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Mahler Symphonies Favorite Recordings - Page 143

post #2131 of 3714
Quote:
Originally Posted by Bunnyears
They may not be available, but they are certainly obtainable. It's easy enough to obtain the titles that are not released in the USA by ordering from amazon uk, or other vendors located abroad.
Yeah but then there is the shipping....and the waiting!
post #2132 of 3714
Quote:
Originally Posted by scottder
I've listened to this a few times, not sure if I'll get used the tenor/barritone, but a wonderful recording none the less.

Scott
I agree, it can be a little weird, but Fischer-Dieskau had enough lieder experience that he offered as much sensitivity as possible. He hadn't quite developed the rather unpleasant "hectoring" quality that marred his later output. In any event, to catch James King in his prime (this was right around his Bayreuth Der Ring des Nibelungen recording on Philips) in this repertoire is something. Perhaps a lyric tenor (e.g., Peter Schreier) would have been a good choice, but a Heldentenor really brings a unique feel to the material.

I am not a big Bernstein fan, and I am certainly not devoted to his Mahler, but his approach - as I said earlier - really suits this music. One should not be too reserved at all in material like Das Lied von der Erde. I think, also, that the Wiener Philharmoniker adds a lot to this disc. While they had a troubled relationship and tend to glorify the connection, they were Mahler's band for a while. The recording is also as good as one could ask for, given its age. I really do think that this disc is one where all the elements came together in the right way at the right time and produced something special.
post #2133 of 3714
Quote:
Originally Posted by PSmith08
I agree, it can be a little weird, but Fischer-Dieskau had enough lieder experience that he offered as much sensitivity as possible. He hadn't quite developed the rather unpleasant "hectoring" quality that marred his later output. In any event, to catch James King in his prime (this was right around his Bayreuth Der Ring des Nibelungen recording on Philips) in this repertoire is something. Perhaps a lyric tenor (e.g., Peter Schreier) would have been a good choice, but a Heldentenor really brings a unique feel to the material.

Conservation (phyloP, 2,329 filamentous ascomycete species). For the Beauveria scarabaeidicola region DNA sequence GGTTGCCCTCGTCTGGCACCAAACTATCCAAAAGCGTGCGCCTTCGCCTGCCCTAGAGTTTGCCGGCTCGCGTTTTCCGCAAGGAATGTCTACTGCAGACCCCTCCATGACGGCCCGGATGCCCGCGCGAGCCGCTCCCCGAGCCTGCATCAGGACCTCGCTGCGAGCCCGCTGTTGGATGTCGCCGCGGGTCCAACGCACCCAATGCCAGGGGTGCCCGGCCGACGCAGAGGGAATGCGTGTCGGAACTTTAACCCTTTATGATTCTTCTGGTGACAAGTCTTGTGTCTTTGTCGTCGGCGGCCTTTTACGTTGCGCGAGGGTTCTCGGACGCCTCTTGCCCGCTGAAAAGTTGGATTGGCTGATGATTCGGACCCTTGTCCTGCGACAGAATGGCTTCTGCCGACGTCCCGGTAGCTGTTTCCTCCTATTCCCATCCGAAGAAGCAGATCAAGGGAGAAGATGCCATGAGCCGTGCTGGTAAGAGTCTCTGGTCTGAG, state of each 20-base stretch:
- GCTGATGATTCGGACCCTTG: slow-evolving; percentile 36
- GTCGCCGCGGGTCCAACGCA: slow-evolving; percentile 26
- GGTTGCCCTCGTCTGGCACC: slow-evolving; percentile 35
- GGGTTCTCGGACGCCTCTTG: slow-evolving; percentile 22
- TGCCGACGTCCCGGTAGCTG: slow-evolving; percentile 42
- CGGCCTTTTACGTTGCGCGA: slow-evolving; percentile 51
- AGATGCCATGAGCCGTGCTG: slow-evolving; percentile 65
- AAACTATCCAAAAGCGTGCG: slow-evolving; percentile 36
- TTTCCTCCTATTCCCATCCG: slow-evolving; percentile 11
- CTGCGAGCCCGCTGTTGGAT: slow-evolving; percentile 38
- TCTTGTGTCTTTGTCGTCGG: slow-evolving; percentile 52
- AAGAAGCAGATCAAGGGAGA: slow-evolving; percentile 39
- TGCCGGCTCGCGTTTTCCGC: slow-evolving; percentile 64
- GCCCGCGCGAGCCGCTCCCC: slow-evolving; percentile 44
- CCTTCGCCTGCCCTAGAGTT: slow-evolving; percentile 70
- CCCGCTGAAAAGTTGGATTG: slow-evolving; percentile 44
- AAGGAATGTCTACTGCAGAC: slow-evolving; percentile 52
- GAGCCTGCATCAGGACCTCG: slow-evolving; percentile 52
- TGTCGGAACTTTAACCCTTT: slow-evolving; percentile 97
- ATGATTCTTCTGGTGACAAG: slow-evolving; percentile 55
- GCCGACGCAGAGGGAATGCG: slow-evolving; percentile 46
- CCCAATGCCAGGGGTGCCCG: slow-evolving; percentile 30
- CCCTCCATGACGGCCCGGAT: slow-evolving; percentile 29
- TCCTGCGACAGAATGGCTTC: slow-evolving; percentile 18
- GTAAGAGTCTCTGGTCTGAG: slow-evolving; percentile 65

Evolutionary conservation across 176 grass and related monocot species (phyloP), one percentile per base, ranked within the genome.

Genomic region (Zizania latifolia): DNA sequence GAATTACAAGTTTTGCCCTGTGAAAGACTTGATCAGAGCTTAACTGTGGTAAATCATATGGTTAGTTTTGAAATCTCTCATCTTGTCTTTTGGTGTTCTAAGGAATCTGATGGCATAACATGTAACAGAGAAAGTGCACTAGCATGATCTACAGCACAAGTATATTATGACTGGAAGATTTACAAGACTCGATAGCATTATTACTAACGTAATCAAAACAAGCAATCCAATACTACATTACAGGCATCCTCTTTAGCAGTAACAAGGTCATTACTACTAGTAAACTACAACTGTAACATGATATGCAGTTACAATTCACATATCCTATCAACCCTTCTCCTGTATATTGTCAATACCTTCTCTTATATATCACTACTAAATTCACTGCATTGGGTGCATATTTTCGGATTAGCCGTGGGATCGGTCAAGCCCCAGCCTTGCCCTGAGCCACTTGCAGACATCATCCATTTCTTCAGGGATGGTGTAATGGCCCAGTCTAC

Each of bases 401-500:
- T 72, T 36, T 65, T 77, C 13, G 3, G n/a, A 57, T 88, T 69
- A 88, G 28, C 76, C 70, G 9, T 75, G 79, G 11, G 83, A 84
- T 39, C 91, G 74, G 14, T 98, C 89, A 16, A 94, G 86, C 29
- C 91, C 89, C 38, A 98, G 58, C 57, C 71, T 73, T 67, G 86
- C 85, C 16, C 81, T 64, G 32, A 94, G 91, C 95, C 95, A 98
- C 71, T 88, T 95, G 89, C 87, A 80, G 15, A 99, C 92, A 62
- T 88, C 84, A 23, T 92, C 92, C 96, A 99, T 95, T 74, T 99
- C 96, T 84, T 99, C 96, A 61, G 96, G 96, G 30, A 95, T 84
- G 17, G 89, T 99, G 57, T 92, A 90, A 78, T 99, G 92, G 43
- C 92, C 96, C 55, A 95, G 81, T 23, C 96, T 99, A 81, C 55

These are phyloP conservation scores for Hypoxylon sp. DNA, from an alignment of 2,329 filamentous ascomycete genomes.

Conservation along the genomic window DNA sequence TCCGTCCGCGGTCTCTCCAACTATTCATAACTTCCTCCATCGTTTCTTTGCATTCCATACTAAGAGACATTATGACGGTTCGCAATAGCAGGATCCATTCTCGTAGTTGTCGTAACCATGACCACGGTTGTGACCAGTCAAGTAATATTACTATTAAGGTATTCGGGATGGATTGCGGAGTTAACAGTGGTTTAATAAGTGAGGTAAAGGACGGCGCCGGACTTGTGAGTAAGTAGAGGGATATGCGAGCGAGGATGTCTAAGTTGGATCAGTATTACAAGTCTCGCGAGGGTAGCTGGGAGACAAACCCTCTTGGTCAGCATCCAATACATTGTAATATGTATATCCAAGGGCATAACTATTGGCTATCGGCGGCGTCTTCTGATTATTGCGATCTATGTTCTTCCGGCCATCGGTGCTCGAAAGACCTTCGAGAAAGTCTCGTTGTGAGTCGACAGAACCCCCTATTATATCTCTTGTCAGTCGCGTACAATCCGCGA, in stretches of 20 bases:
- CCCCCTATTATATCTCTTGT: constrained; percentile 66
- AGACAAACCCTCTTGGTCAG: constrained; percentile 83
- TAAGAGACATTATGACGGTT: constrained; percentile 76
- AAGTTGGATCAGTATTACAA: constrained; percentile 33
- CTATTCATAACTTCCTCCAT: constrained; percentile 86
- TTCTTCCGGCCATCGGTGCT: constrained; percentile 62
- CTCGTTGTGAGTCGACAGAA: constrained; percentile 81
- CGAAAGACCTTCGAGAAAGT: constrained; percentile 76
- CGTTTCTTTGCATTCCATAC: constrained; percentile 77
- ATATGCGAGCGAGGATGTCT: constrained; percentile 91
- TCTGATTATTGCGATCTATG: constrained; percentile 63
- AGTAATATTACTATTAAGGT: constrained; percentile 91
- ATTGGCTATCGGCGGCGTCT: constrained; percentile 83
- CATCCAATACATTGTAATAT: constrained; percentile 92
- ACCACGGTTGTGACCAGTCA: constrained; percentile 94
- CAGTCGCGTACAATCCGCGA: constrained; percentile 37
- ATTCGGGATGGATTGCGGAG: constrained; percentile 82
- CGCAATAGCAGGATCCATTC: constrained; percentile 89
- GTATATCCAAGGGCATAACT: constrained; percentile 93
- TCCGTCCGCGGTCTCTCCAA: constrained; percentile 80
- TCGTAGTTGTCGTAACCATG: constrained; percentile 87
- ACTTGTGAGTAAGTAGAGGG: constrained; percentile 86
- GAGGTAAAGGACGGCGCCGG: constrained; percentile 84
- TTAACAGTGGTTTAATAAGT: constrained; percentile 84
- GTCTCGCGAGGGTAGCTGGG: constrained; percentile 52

I have seen many who dont like Fischer-Dieskau, but I don't have a problem with him (at least not here). I've heard James King on another recording of DLVDE as well. Quite good as well. Will assuredly be listening to this more.

Quote:
Originally Posted by PSmith08
I am not a big Bernstein fan, and I am certainly not devoted to his Mahler, but his approach - as I said earlier - really suits this music. One should not be too reserved at all in material like Das Lied von der Erde. I think, also, that the Wiener Philharmoniker adds a lot to this disc. While they had a troubled relationship and tend to glorify the connection, they were Mahler's band for a while. The recording is also as good as one could ask for, given its age. I really do think that this disc is one where all the elements came together in the right way at the right time and produced something special.
Like I said above, this is a keeper. It's nice to have along side the other DLVDE I have. It's a piece that has grown on me over time, and hope to learn more about.
post #2134 of 3714
Quote:
Originally Posted by PSmith08
Perhaps a lyric tenor (e.g., Peter Schreier) would have been a good choice, but a Heldentenor really brings a unique feel to the material.
Based on my experiences hearing Das Lied live in concert, I'd have to say that a Heldentenor is the only kind of singer who would have even so much as a snowball's chance in hell of being heard above the orchestra in the first movement!
post #2135 of 3714
Quote:
Originally Posted by scottder
I have seen many who dont like Fischer-Dieskau, but I don't have a problem with him (at least not here). I've heard James King on another recording of DLVDE as well. Quite good as well. Will assuredly be listening to this more.
I think this was cut in 1966, which was somewhat before Fischer-Dieskau really developed the unpleasant characteristics in his voice about which his critics harp. However, there is still some stridency, which doesn't bother me in these songs.